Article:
Publication Date



Open access

Embargo Period


Degree Type


Degree Name

Doctor of Philosophy (PHD)


Communication Studies (Communication)

Date of Defense


First Committee Member

Diane M. Millette

Second Committee Member

Shannon Campbell

Third Committee Member

Thomas M. Steinfatt

Fourth Committee Member

George Wilson


This study of American undergraduate students explored the communication factors that contribute to their decisions regarding participation in study abroad programs. The theoretical framework proposed that several communication constructs were related to intent to study abroad. Specifically, intercultural communication competence (ICC), and social influence via face-to-face and computer-mediated communication, were proposed to affect intent to study abroad. Hypotheses generated in this research were grounded in literature on the above constructs and guided by the Theory of Reasoned Action (TRA; Ajzen & Fishbein, 1980). Previous literature found that intercultural attitudes such as openness to other cultures and diversity, ethnocentrism, and intercultural communication apprehension, influenced study abroad participation (Goldstein & Kim, 2006; Salisbury, Paulsen, & Pascarella, 2011; Stroud, 2010). Given previous data, it was hypothesized that ICC would influence intent to study abroad. In addition, the impressionability of college-aged students and the widespread use of social networking sites (SNSs) led to the hypothesis that online activities by peers regarding study abroad would influence participant intent to study abroad. Results of this study indicated that participant level of intercultural communication competence was not a predictor of intent to study abroad. This result signifies that students were interested in studying abroad regardless of their level of intercultural communication competence. On the other hand, face-to-face communication and computer-mediated communication were both predictors of intent to study abroad. This result means that students were influenced by online communication with peers and face-to-face communication people important to them, such as faculty, advisors, parents, and friends. Study implications and suggestions for future research are discussed.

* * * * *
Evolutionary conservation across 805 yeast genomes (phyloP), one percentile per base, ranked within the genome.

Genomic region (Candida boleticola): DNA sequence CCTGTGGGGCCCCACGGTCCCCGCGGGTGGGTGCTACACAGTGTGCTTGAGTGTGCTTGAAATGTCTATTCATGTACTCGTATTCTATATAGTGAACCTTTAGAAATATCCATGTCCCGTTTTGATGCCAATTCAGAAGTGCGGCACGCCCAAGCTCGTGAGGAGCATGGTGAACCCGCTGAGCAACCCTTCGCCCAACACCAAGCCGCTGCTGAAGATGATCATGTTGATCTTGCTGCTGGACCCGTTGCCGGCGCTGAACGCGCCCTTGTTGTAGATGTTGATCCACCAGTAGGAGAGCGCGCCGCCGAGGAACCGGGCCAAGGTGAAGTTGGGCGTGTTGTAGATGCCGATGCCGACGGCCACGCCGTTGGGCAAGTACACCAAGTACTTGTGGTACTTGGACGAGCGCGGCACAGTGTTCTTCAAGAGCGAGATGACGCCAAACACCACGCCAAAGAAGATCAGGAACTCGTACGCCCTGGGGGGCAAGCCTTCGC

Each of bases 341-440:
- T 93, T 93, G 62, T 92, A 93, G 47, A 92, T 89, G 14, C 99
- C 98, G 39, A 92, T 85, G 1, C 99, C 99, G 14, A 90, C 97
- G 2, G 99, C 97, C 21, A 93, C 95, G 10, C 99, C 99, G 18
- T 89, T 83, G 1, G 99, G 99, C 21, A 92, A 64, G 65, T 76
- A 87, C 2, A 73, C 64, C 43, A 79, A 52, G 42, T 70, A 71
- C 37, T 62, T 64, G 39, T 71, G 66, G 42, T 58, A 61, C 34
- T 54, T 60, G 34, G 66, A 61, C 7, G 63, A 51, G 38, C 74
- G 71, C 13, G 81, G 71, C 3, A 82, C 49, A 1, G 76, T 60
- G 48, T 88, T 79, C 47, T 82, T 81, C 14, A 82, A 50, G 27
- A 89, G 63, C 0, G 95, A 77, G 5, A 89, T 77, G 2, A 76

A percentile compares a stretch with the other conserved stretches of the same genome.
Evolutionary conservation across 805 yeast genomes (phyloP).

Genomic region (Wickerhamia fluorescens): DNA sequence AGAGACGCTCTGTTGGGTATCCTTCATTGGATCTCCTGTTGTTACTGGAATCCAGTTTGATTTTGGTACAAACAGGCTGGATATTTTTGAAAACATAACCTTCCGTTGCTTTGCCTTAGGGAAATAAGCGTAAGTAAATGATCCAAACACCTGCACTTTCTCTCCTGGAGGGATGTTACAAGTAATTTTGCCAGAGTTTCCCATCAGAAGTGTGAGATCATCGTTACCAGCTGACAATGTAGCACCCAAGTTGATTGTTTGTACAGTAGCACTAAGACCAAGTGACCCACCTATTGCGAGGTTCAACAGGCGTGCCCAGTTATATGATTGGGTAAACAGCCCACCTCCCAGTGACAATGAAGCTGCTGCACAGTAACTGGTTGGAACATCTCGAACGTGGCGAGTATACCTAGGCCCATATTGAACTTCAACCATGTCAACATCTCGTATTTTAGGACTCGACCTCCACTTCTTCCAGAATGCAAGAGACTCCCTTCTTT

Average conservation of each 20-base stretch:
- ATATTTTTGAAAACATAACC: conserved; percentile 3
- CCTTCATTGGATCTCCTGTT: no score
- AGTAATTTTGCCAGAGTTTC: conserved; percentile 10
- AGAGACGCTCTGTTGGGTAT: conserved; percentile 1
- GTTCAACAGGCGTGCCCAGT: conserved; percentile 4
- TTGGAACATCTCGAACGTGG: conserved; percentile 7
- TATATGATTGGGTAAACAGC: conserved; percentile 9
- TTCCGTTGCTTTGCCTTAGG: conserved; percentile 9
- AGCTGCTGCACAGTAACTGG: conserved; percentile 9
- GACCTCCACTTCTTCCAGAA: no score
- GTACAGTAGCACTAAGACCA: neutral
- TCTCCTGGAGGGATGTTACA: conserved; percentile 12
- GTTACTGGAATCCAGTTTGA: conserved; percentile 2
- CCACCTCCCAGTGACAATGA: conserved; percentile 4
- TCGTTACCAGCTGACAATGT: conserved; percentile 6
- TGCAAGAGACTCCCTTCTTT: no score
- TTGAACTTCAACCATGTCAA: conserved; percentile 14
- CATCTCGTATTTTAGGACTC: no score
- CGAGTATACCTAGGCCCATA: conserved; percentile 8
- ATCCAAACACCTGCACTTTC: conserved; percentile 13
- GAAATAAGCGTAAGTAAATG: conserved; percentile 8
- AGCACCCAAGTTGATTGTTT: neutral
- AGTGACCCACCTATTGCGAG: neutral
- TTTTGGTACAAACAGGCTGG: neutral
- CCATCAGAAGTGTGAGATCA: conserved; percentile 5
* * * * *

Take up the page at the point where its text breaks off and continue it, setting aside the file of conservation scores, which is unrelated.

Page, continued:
intercultural communication competence; study abroad; computer mediated communication; intercultural competence; college students; theory of reasoned action